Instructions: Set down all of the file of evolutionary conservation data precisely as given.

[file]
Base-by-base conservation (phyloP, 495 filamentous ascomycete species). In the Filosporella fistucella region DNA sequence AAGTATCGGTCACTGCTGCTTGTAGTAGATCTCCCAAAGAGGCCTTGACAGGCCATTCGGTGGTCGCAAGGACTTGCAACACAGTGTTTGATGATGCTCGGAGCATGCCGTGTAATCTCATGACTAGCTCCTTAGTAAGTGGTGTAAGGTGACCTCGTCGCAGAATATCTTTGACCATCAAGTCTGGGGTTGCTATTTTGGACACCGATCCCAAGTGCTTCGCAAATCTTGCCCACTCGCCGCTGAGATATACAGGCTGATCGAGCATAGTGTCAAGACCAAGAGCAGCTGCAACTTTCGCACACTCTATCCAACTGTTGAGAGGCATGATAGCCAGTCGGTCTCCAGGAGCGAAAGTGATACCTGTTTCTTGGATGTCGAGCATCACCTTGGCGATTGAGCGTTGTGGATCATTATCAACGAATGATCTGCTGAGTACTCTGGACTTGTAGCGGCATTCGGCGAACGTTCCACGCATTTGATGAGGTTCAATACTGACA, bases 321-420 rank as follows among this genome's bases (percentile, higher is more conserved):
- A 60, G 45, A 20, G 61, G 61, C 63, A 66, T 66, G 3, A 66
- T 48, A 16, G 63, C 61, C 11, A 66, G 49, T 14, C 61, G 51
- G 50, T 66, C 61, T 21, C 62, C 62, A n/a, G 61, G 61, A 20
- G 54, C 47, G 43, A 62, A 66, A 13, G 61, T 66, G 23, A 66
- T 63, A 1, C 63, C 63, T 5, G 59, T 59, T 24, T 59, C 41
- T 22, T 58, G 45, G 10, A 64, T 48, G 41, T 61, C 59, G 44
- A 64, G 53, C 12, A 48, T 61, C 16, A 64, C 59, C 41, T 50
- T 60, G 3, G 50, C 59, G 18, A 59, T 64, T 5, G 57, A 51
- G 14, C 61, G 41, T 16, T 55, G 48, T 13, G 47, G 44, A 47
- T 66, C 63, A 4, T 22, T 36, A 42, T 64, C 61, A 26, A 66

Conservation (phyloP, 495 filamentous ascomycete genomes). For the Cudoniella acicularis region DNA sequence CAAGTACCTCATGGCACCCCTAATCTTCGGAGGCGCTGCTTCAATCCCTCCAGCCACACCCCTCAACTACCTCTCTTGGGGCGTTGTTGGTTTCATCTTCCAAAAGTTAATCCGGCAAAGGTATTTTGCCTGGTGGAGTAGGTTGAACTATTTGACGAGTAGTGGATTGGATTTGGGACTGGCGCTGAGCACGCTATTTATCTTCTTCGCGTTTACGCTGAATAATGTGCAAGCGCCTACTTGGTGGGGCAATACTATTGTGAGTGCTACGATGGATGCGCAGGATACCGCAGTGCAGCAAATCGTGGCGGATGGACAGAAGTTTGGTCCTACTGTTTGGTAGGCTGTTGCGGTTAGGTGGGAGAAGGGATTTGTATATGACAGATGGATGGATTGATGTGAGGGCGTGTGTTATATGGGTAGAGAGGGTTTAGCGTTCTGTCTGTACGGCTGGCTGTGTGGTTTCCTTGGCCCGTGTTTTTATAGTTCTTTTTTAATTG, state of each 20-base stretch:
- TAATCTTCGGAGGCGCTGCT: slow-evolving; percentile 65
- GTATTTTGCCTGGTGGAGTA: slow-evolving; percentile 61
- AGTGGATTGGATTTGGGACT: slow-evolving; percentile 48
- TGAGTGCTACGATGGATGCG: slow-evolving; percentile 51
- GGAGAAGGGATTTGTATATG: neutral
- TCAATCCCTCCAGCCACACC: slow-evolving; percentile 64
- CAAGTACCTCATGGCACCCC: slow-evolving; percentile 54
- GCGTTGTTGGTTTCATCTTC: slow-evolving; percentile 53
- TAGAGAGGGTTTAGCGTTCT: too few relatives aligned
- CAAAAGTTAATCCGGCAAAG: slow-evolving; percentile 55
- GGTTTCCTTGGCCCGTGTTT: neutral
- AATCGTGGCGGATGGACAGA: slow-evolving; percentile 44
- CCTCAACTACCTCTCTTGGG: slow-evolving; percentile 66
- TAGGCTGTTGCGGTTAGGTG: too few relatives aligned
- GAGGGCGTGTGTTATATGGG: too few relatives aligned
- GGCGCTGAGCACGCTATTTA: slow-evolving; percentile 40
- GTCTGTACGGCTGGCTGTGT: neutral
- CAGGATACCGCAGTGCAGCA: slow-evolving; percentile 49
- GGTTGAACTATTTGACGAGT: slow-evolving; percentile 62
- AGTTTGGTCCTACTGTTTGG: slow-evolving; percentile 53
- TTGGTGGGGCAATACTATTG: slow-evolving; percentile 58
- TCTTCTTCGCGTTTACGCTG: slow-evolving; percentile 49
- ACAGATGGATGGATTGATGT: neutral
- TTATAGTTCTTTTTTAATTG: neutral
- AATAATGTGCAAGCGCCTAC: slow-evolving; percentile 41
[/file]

Base-by-base conservation (phyloP, 495 filamentous ascomycete species). In the Filosporella fistucella region DNA sequence AAGTATCGGTCACTGCTGCTTGTAGTAGATCTCCCAAAGAGGCCTTGACAGGCCATTCGGTGGTCGCAAGGACTTGCAACACAGTGTTTGATGATGCTCGGAGCATGCCGTGTAATCTCATGACTAGCTCCTTAGTAAGTGGTGTAAGGTGACCTCGTCGCAGAATATCTTTGACCATCAAGTCTGGGGTTGCTATTTTGGACACCGATCCCAAGTGCTTCGCAAATCTTGCCCACTCGCCGCTGAGATATACAGGCTGATCGAGCATAGTGTCAAGACCAAGAGCAGCTGCAACTTTCGCACACTCTATCCAACTGTTGAGAGGCATGATAGCCAGTCGGTCTCCAGGAGCGAAAGTGATACCTGTTTCTTGGATGTCGAGCATCACCTTGGCGATTGAGCGTTGTGGATCATTATCAACGAATGATCTGCTGAGTACTCTGGACTTGTAGCGGCATTCGGCGAACGTTCCACGCATTTGATGAGGTTCAATACTGACA, bases 321-420 rank as follows among this genome's bases (percentile, higher is more conserved):
- A 60, G 45, A 20, G 61, G 61, C 63, A 66, T 66, G 3, A 66
- T 48, A 16, G 63, C 61, C 11, A 66, G 49, T 14, C 61, G 51
- G 50, T 66, C 61, T 21, C 62, C 62, A n/a, G 61, G 61, A 20
- G 54, C 47, G 43, A 62, A 66, A 13, G 61, T 66, G 23, A 66
- T 63, A 1, C 63, C 63, T 5, G 59, T 59, T 24, T 59, C 41
- T 22, T 58, G 45, G 10, A 64, T 48, G 41, T 61, C 59, G 44
- A 64, G 53, C 12, A 48, T 61, C 16, A 64, C 59, C 41, T 50
- T 60, G 3, G 50, C 59, G 18, A 59, T 64, T 5, G 57, A 51
- G 14, C 61, G 41, T 16, T 55, G 48, T 13, G 47, G 44, A 47
- T 66, C 63, A 4, T 22, T 36, A 42, T 64, C 61, A 26, A 66

Conservation (phyloP, 495 filamentous ascomycete genomes). For the Cudoniella acicularis region DNA sequence CAAGTACCTCATGGCACCCCTAATCTTCGGAGGCGCTGCTTCAATCCCTCCAGCCACACCCCTCAACTACCTCTCTTGGGGCGTTGTTGGTTTCATCTTCCAAAAGTTAATCCGGCAAAGGTATTTTGCCTGGTGGAGTAGGTTGAACTATTTGACGAGTAGTGGATTGGATTTGGGACTGGCGCTGAGCACGCTATTTATCTTCTTCGCGTTTACGCTGAATAATGTGCAAGCGCCTACTTGGTGGGGCAATACTATTGTGAGTGCTACGATGGATGCGCAGGATACCGCAGTGCAGCAAATCGTGGCGGATGGACAGAAGTTTGGTCCTACTGTTTGGTAGGCTGTTGCGGTTAGGTGGGAGAAGGGATTTGTATATGACAGATGGATGGATTGATGTGAGGGCGTGTGTTATATGGGTAGAGAGGGTTTAGCGTTCTGTCTGTACGGCTGGCTGTGTGGTTTCCTTGGCCCGTGTTTTTATAGTTCTTTTTTAATTG, state of each 20-base stretch:
- TAATCTTCGGAGGCGCTGCT: slow-evolving; percentile 65
- GTATTTTGCCTGGTGGAGTA: slow-evolving; percentile 61
- AGTGGATTGGATTTGGGACT: slow-evolving; percentile 48
- TGAGTGCTACGATGGATGCG: slow-evolving; percentile 51
- GGAGAAGGGATTTGTATATG: neutral
- TCAATCCCTCCAGCCACACC: slow-evolving; percentile 64
- CAAGTACCTCATGGCACCCC: slow-evolving; percentile 54
- GCGTTGTTGGTTTCATCTTC: slow-evolving; percentile 53
- TAGAGAGGGTTTAGCGTTCT: too few relatives aligned
- CAAAAGTTAATCCGGCAAAG: slow-evolving; percentile 55
- GGTTTCCTTGGCCCGTGTTT: neutral
- AATCGTGGCGGATGGACAGA: slow-evolving; percentile 44
- CCTCAACTACCTCTCTTGGG: slow-evolving; percentile 66
- TAGGCTGTTGCGGTTAGGTG: too few relatives aligned
- GAGGGCGTGTGTTATATGGG: too few relatives aligned
- GGCGCTGAGCACGCTATTTA: slow-evolving; percentile 40
- GTCTGTACGGCTGGCTGTGT: neutral
- CAGGATACCGCAGTGCAGCA: slow-evolving; percentile 49
- GGTTGAACTATTTGACGAGT: slow-evolving; percentile 62
- AGTTTGGTCCTACTGTTTGG: slow-evolving; percentile 53
- TTGGTGGGGCAATACTATTG: slow-evolving; percentile 58
- TCTTCTTCGCGTTTACGCTG: slow-evolving; percentile 49
- ACAGATGGATGGATTGATGT: neutral
- TTATAGTTCTTTTTTAATTG: neutral
- AATAATGTGCAAGCGCCTAC: slow-evolving; percentile 41